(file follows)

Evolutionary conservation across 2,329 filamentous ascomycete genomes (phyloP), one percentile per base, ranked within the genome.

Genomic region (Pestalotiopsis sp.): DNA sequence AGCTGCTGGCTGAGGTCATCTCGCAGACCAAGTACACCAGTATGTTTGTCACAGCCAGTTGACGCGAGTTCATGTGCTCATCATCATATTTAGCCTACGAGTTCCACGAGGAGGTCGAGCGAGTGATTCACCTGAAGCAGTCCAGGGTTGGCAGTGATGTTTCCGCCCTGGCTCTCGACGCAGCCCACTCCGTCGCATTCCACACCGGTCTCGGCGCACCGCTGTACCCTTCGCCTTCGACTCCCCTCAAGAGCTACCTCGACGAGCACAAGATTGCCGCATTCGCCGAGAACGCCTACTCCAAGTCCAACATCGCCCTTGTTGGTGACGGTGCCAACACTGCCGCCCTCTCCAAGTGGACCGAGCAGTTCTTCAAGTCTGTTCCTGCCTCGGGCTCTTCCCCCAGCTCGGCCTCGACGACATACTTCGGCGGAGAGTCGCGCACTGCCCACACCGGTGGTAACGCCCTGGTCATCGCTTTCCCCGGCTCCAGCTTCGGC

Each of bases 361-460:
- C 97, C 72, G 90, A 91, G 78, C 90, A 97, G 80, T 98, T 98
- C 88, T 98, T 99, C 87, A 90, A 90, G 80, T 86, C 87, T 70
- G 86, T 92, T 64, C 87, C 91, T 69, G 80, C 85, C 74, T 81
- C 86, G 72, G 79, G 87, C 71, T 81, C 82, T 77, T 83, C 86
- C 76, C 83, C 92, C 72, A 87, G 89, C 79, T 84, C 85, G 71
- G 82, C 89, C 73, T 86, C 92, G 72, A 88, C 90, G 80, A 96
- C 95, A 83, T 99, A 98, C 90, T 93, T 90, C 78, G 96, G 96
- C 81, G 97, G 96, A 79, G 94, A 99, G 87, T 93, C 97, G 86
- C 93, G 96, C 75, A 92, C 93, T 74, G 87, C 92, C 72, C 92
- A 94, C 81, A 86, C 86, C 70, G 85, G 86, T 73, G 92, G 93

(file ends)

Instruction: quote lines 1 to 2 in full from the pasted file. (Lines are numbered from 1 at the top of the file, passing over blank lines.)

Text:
Evolutionary conservation across 2,329 filamentous ascomycete genomes (phyloP), one percentile per base, ranked within the genome.

Genomic region (Pestalotiopsis sp.): DNA sequence AGCTGCTGGCTGAGGTCATCTCGCAGACCAAGTACACCAGTATGTTTGTCACAGCCAGTTGACGCGAGTTCATGTGCTCATCATCATATTTAGCCTACGAGTTCCACGAGGAGGTCGAGCGAGTGATTCACCTGAAGCAGTCCAGGGTTGGCAGTGATGTTTCCGCCCTGGCTCTCGACGCAGCCCACTCCGTCGCATTCCACACCGGTCTCGGCGCACCGCTGTACCCTTCGCCTTCGACTCCCCTCAAGAGCTACCTCGACGAGCACAAGATTGCCGCATTCGCCGAGAACGCCTACTCCAAGTCCAACATCGCCCTTGTTGGTGACGGTGCCAACACTGCCGCCCTCTCCAAGTGGACCGAGCAGTTCTTCAAGTCTGTTCCTGCCTCGGGCTCTTCCCCCAGCTCGGCCTCGACGACATACTTCGGCGGAGAGTCGCGCACTGCCCACACCGGTGGTAACGCCCTGGTCATCGCTTTCCCCGGCTCCAGCTTCGGC